An absolute firecracker of a point-and-shoot film camera, the Pen-EE is often overlooked in favor of the similar Trip 35. But we think this half-frame model is a great beginner option for a few reasons.
Identifiable by its selenium meter window that encircles the fixed 28mm f/3.5 lens, it’s an attractive film camera with cleverly integrated camera controls. The dial on the front of the camera controls aperture, shutter speed and ASA (ISO). Care should be taken while composing as the viewfinder is a direct optical viewfinder, which means you aren’t looking through the lens – this means framing can be slightly off on some occasions, though the wide-angle lens means this shouldn’t be too noticeable.
Spectacles wearers may struggle to use the small viewfinder, which otherwise helps to keep the controls streamlined against the Pen-EE’s body. But the shutter release button comes with an inner thread for remote shutter releases and it has a flash sync socket on the front for off-camera lighting. The camera feels satisfying in the hand, with the lightweight, compact body feeling like a smooth block of metal juxtaposed with a gridded plastic wrap-around.
While this isn’t the camera for new photographers who want to advance to more complex setups, it does perform well for beginners or semi-pro film shooters who need a back-up camera.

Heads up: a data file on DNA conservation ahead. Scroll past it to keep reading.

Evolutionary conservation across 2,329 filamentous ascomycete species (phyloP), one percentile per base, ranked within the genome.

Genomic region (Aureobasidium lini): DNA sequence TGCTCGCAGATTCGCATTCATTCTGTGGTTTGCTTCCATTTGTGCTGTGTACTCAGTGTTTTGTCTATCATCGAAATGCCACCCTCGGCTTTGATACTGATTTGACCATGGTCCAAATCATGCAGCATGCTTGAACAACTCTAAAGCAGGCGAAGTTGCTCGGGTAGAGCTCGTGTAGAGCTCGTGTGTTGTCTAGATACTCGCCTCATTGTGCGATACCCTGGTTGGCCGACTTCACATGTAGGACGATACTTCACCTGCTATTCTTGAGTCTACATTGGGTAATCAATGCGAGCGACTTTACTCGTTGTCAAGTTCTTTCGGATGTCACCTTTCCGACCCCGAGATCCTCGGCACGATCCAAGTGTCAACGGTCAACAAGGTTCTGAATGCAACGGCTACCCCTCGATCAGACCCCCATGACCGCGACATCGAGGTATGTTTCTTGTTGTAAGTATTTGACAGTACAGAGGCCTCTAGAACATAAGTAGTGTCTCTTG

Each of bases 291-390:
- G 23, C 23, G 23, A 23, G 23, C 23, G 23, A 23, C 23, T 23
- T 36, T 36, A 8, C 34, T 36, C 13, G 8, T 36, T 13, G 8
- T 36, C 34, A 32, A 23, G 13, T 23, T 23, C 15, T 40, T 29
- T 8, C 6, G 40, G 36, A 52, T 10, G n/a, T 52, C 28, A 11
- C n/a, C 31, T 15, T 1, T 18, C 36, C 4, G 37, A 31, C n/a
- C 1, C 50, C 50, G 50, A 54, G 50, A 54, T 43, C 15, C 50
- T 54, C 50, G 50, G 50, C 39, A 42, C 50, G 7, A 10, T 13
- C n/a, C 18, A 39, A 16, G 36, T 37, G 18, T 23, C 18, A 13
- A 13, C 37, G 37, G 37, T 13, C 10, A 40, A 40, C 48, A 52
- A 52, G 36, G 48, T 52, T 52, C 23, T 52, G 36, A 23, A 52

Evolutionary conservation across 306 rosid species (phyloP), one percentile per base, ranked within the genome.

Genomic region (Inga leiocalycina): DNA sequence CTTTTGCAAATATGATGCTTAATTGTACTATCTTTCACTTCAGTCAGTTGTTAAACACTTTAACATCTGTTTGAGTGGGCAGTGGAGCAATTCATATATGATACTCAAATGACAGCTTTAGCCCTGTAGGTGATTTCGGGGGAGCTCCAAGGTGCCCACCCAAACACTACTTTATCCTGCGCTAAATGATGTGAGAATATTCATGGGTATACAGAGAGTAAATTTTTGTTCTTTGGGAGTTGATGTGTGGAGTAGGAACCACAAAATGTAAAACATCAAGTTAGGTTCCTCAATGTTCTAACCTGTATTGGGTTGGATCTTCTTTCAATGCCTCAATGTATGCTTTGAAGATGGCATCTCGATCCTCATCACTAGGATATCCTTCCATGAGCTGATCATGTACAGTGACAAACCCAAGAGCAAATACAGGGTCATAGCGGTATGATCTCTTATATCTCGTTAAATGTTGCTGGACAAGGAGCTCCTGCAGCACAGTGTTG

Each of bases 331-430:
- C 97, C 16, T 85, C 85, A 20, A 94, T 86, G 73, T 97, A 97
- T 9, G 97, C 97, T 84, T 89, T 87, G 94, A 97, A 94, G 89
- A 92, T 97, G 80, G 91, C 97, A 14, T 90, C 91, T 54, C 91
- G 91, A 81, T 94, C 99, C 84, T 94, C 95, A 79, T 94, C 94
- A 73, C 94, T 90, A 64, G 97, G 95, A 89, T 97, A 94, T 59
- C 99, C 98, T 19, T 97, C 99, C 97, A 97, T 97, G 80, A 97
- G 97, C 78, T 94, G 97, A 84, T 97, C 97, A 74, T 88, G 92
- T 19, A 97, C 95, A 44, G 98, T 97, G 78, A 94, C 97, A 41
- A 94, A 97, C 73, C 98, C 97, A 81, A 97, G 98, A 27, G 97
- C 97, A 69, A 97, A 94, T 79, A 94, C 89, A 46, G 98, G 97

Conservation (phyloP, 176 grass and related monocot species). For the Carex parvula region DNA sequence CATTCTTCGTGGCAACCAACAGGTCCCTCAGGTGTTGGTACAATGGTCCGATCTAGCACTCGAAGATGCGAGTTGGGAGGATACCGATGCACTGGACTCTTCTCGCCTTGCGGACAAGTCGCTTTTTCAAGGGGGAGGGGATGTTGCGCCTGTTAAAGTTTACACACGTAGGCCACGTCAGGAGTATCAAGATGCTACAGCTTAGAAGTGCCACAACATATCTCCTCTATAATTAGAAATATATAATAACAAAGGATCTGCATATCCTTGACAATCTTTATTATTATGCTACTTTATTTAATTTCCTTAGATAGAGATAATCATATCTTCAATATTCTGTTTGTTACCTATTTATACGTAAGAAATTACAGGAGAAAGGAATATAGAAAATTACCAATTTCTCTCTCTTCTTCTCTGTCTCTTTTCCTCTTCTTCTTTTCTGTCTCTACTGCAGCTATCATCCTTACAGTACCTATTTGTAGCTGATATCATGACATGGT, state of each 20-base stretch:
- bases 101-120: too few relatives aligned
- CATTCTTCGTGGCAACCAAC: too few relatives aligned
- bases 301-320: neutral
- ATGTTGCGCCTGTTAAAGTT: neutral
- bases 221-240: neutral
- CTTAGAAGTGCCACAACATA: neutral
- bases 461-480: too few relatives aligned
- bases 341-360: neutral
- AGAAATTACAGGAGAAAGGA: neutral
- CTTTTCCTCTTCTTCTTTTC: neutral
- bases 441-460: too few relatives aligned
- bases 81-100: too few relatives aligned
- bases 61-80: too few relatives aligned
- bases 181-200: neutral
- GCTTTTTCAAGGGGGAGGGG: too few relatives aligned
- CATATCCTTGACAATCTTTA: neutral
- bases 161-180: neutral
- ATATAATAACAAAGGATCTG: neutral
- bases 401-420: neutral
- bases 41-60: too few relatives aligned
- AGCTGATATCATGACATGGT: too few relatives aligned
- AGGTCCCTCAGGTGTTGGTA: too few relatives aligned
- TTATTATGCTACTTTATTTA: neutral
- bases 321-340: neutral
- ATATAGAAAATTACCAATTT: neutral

An inexpensive toy camera that actually performs surprisingly well, the Diana F+ is a beginner camera with very simple camera controls. It’s a great film camera for kids and adults alike thanks to those limited settings, which give photographers a little creative input without being too overwhelming.
You can swap between different apertures, which are handily categorized into sunny, half-shade and cloudy at f/16, f/11 and f/8 respectively. That means the maximum aperture of f/8 should keep portraits and most landscape scenes sharp. But it does also limit creative approaches to shallow depth-of-field in your photos.
An otherwise versatile camera, the Diana F+ performs well with other accessories such as the Diana Flash Plug, which boosts light in darker or interior scenes. The camera also ships with flash gels to filter the Flash Plug light into a smorgasbord of bright colors.
The Diana F+ is a film camera that’s perfect for absolute beginner photographers or casual users who want to dabble with the camera throughout the year, perhaps saving it for special events like birthdays. It won’t give you the best-quality photos in this round-up, but considering its price, ease-of-use, gorgeous retro design and ability to add flash, it’s a real corker.